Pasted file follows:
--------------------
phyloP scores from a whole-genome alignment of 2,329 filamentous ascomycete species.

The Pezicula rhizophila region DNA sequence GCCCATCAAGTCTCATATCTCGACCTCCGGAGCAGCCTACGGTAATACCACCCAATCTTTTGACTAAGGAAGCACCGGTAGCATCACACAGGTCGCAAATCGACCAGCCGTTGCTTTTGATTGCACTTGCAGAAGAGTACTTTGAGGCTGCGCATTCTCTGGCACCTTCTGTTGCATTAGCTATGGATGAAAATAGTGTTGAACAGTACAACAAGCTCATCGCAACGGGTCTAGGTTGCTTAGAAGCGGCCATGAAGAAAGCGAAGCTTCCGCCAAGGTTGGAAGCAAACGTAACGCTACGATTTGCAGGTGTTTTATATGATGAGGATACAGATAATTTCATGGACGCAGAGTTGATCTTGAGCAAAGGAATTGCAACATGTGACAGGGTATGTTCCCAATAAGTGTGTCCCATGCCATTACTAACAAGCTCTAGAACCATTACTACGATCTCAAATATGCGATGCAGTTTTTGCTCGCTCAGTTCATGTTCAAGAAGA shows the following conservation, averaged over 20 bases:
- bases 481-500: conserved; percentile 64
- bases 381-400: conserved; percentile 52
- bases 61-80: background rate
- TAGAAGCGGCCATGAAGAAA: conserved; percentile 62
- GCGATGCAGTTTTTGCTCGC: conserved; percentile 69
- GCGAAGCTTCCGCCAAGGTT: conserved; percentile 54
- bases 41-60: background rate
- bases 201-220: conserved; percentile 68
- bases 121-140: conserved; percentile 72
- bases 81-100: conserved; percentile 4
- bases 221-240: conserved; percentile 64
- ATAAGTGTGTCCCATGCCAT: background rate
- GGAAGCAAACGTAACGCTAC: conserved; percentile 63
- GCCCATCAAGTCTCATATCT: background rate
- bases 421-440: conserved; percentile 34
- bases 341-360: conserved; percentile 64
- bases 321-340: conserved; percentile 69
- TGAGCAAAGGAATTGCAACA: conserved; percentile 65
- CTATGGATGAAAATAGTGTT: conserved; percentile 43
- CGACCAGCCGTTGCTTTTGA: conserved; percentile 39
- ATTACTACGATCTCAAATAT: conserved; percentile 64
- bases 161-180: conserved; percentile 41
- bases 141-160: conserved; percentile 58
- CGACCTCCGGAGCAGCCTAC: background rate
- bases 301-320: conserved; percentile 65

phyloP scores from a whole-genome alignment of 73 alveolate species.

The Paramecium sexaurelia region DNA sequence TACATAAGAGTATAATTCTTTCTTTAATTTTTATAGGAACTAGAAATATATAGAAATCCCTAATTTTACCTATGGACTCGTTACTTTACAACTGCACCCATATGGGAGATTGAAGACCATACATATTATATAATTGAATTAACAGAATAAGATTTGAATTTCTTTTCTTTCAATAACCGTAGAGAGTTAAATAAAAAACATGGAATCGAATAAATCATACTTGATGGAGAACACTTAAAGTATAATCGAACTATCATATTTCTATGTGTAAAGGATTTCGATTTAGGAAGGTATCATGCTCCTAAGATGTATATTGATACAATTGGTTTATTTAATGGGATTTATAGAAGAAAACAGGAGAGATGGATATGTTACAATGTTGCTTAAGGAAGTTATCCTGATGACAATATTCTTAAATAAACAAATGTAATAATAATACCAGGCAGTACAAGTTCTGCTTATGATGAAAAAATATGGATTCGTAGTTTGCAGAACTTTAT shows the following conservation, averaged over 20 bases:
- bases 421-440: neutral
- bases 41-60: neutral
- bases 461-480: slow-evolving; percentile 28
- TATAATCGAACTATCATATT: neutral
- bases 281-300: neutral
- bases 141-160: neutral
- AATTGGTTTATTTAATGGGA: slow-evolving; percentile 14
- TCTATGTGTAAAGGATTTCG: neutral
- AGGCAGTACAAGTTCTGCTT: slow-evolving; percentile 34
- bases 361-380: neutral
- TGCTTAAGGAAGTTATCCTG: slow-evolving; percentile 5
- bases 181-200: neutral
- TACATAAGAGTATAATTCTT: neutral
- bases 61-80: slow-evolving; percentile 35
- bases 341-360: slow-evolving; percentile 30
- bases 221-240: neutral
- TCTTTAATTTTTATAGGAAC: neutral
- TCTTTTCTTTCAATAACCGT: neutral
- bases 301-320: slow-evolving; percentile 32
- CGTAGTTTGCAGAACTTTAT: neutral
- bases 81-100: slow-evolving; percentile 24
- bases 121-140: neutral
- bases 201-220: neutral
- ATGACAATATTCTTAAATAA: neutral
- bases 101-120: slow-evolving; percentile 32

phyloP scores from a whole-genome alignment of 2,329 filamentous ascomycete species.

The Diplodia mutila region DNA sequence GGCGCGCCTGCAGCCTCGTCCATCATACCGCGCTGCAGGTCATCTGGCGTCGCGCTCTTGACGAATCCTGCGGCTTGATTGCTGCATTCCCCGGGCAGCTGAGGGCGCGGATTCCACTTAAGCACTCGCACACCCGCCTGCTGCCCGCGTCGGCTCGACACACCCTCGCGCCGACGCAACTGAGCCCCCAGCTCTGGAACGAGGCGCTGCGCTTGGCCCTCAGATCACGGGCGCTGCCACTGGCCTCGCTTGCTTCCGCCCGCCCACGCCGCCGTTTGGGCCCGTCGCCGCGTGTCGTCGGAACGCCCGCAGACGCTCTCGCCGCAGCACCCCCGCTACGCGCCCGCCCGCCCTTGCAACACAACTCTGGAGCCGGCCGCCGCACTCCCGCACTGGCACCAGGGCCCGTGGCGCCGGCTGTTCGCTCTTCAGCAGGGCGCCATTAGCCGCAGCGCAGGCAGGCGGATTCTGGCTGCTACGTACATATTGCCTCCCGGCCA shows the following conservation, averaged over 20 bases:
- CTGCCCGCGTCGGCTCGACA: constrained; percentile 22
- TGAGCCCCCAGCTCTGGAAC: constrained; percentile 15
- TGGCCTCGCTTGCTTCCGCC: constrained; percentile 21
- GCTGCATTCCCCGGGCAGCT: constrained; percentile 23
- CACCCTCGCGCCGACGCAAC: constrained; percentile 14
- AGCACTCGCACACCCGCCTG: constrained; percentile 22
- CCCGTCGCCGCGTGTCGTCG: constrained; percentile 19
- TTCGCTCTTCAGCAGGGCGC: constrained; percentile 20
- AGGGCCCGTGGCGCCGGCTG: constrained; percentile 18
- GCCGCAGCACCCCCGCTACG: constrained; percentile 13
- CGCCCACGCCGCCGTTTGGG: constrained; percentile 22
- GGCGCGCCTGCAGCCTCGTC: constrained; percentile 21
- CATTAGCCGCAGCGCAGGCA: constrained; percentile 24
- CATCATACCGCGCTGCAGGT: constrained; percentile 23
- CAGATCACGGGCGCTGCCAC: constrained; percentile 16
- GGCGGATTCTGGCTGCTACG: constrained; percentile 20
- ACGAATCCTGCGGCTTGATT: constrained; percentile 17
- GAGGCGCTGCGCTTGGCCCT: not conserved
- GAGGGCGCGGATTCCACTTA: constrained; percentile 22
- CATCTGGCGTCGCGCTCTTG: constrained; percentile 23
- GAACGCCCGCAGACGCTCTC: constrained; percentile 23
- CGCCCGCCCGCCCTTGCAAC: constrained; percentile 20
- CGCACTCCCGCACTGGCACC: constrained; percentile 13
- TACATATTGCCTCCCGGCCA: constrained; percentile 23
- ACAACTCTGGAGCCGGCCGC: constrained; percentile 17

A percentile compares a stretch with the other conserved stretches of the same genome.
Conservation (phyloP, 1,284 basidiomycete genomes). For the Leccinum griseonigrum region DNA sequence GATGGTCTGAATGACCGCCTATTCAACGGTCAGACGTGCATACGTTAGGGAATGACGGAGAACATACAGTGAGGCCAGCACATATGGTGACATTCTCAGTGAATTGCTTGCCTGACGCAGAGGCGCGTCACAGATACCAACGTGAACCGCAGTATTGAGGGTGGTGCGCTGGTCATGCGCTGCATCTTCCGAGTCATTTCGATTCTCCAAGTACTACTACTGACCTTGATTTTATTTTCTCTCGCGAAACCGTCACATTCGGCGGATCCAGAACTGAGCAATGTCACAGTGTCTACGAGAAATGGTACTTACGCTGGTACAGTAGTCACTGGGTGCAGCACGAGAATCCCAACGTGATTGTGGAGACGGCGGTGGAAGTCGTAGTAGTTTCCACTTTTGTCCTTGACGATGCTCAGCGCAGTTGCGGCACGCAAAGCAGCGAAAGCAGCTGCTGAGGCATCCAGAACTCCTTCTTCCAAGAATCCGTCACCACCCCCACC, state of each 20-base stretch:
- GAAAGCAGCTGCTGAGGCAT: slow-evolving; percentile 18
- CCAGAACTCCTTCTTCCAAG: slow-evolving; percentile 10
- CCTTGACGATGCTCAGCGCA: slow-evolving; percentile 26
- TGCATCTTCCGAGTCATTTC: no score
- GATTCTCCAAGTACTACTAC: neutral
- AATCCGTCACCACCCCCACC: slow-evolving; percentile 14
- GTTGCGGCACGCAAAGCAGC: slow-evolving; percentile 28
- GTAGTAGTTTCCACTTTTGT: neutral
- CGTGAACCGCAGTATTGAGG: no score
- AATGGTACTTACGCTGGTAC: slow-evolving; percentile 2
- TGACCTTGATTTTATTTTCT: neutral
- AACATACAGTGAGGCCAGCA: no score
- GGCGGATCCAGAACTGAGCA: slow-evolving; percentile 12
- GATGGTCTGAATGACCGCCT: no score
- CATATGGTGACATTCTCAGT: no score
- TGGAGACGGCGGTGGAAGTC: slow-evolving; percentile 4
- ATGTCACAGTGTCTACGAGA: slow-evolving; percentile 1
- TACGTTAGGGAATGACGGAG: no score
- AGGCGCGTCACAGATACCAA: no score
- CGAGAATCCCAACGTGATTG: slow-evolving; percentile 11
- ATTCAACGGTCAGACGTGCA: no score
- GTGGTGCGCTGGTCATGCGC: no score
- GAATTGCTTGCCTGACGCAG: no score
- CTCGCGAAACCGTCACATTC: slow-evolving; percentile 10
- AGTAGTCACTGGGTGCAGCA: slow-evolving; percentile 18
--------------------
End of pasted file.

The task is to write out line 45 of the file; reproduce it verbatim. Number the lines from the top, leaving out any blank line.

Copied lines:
- bases 221-240: neutral